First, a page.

Deborah McGregor is a Canada Research Chair in Indigenous Environmental Justice and a Professor cross-appointed with Osgoode Hall Law School and the Faculty of Environment and Urban Change at York University. She is at the forefront of Indigenous environmental justice research as well as Indigenous research theory and practice. Her work has focused on Indigenous knowledge systems and their various applications in diverse contexts including water and environmental governance, environmental justice, climate justice, and Indigenous research theory and methodologies. She spends a great deal of time engaging students in her work and supporting them in their own, with significant focus in the following: Indigenous climate justice, food security/sovereignty, Indigenous legal orders/governance, water justice/governance, Indigenous knowledges systems, rights of nature/legal personhood, conservation and sustainability.

Imran Ali is a Research Fellow in Global Health and Humanitarianism at the Dahdaleh Institute for Global Health Research. He is an aid worker and academic focused on humanitarian challenges at the intersection of environment and public health. He has worked in emergency responses and led operational research with Médecins Sans Frontières and the United Nations High Commissioner for Refugees in South Sudan, Pakistan, Jordan, Rwanda, and Uganda. Dr. Ali has taught at the University of California, Berkeley, where he completed a postdoctoral fellowship in the Development Impact Lab and the Blum Center for Developing Economies. Dr. Ali received his doctorate in environmental engineering from the University of Guelph and his bachelor’s in engineering from Queen’s University. 

Sapna Sharma is an Associate Professor in the Department of Biology at York University and York Research Chair in Global Change Biology. Her research highlights how lakes worldwide respond to climate change, including rapid ice loss, warming water temperatures, degrading water quality, and changing fish distributions. Her research has led to an induction to the Royal Society of Canada – College of New Scholars, named one of Canada's Top 10 Women Water Scientists, a prestigious Ontario Government Early Researcher Award, and York University President’s Emerging Research Leadership Award. She is a dedicated science communicator and is the founder of SEEDS, an outreach program for refugees. For her commitment to science outreach, she was invited to serve as Vice-Chair for the Royal Canadian Institute for Science and awarded the Canadian Council of University Biology Chairs Science Promotion Prize.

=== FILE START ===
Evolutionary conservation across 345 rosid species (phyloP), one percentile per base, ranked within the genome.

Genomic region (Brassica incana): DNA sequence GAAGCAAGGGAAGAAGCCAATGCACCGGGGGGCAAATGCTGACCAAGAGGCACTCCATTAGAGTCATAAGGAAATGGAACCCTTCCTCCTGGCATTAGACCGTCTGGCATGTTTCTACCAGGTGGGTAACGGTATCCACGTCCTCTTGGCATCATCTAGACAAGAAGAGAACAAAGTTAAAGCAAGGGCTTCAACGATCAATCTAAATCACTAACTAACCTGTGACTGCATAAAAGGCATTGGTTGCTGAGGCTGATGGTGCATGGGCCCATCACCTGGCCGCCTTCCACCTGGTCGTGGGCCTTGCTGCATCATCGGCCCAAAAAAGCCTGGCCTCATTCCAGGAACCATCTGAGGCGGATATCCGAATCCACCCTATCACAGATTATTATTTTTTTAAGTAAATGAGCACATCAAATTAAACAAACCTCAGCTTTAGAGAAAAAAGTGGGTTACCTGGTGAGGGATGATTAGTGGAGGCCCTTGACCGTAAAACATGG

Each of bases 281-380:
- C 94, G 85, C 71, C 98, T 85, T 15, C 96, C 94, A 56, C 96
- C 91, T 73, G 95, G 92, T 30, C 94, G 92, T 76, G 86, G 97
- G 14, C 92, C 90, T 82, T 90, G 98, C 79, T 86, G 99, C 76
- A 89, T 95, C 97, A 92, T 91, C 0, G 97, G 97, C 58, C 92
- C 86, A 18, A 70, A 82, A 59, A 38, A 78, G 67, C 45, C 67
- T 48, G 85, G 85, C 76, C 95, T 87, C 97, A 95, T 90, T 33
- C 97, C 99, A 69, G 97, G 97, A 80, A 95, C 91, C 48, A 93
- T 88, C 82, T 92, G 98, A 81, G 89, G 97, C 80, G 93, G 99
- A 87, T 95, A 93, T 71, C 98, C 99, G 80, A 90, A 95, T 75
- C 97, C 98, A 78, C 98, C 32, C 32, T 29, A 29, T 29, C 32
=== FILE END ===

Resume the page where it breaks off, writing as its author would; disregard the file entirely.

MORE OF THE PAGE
profile of young woman
Moderated by:

Caroline Diana Duncan is a PhD candidate in civil engineering with a strong focus on optimizing drinking water in the Arctic using participatory approaches to system dynamics modelling. She is also a Dahdaleh Global Health Graduate Scholar. As part of the Lassonde School of Engineering, and under the guidance of Prof. Stephanie Gora, her research seeks to understand the complex factors that affect the quality and accessibility of drinking water in the Arctic using an interdisciplinary approach. Through her research, Caroline will work closely with the Municipality of Cambridge Bay, Nunavut, collaborating with community members, government, and NGO stakeholders involved with drinking water from source to tap. Through this collaboration, a model will be developed to test treatment and policy interventions to optimize drinking water safety. 

Dayna N. Scott is an Associate Professor and York Research Chair in Environmental Law & Justice with Osgoode Hall Law School at York University where she is also cross appointed with the Faculty of Environmental and Urban Change. She is a Co-Director of Osgoode’s Environmental Justice and Sustainability Clinic and a Co-Coordinator of the joint MES/JD program. Her research interests focus on contestation over extraction; exercises of Indigenous jurisdiction over lands and resources; the distribution of pollution burdens affecting marginalized communities and vulnerable populations; gender and environmental health; and the justice dimensions of the transition to a greener economy. Professor Scott is currently the co-Principal Investigator, along with Professor Heidi Kiiwetinepinesiik Stark at the University of Victoria, of a SSHRC New Frontiers in Research Fund project called “Jurisdiction Back: Infrastructure Beyond Extractivism.”